Sunday, June 6, 2010

Cuke Cuke Ca-Chew

The cucumber plant is my newest fascination. I'm watching this botanical engineering wonder and I'm starting to get my hopes up for a bountiful cuke harvest.

The searching tendrils that the plant sends forth before it ventures any further growth has got to be one of the more ingenious in the plant world. A delicate finger reaches out tentatively for the next rung on the tomato cage. It grows randomly, blindly searching for something to grasp onto. I help it by gently nudging it toward the green cage where it wraps its tiny tendril lasso-style around the rungs.

I've never grown cukes before, but I feel a genetic closeness to this awesome vegetable. I can almost smell my childhood in a cuke. It's cool, soft flesh and prickly parts take me back to my grandparents' farm and the sweet green cukes that my grandma pickled in jars with dill and vinegar  and stored on wooden racks in the cellar is one of my most vivid childhood memories. Grandma and I would labor in the kitchen side by side making pickles. It was my job to label and date the jars, so that years later I would come back to her house and pull those dusty jars out of  the basement, bearing my little girl scrawls.

My cukes are salad bush hybrids. They are supposedly perfect for small gardens and indeed, they seem to know their place in my tiny vegetable plot. I have two plants set side by side. Adjacent to these I popped in radish seeds, because I'd read that the radish guards against the plant's enemy, the cucumber beetle.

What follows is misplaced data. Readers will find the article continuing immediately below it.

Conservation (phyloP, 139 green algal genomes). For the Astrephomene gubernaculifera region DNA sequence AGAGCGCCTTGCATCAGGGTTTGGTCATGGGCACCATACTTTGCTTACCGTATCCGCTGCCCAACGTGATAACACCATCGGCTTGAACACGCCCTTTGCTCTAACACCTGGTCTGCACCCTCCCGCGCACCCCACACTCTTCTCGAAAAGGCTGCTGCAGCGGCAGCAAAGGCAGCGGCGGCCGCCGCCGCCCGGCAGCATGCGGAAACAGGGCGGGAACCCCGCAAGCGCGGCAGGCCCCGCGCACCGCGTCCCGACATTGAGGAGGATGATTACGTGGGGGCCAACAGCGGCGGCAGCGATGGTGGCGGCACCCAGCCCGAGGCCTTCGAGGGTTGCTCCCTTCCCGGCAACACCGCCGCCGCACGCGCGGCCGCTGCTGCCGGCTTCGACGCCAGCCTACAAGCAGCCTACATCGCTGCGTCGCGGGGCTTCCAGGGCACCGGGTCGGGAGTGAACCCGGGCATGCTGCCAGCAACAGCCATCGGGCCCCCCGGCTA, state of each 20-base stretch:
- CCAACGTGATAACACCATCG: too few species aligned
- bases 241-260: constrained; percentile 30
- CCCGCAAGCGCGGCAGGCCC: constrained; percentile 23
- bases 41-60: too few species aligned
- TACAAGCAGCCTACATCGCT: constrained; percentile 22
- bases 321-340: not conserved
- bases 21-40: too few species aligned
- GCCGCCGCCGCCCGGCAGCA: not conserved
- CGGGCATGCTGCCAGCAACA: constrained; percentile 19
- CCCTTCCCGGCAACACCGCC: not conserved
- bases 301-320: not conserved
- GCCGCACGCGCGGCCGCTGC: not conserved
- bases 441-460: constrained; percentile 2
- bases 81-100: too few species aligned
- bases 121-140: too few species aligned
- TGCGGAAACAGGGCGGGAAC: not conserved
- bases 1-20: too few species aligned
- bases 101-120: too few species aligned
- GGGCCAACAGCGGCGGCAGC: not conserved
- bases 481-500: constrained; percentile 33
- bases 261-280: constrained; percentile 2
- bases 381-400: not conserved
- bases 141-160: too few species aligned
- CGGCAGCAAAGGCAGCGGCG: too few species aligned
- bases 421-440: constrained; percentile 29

This evening after a particularly violent thunderstorm birthed a cool breeze in my garden, I went out to study my cucumber plants. And between the time that I took this picture yesterday and today, already the plants seem to have grown another level of infrastructure. There's a rosebud structure forming at the top of the leaves and a few more yellow blossoms have opened. How is it that I don't actually see these plants actually growing before my eyes when they morph so rapidly from one day to the next?

The cuke, it turns out, is a mighty versatile fellow. It can be counted on to erase cellulite, banish pests from the garden, freshen your breath and even cure a hangover, according to this fellow garden blogger.

Me, I can't wait for the day I become that obnoxious office mate forcing dirt-caked cukes on my colleagues. The Putterer


  1. I wonder what would happen if you pulled up a chair and watched the plant for an hour or two? Sounds like you'd see some tendrils waving around. Great post! Now I'm off to rub cucumbers on my face.

  2. You've a beautiful garden, Beth. I was just out checking out cucumbers a moment ago. The only thing that seems to grow faster than the tendrils is the cucumbers themselves. Something that looks a little too small to pick yet might be too big by the same time the next day.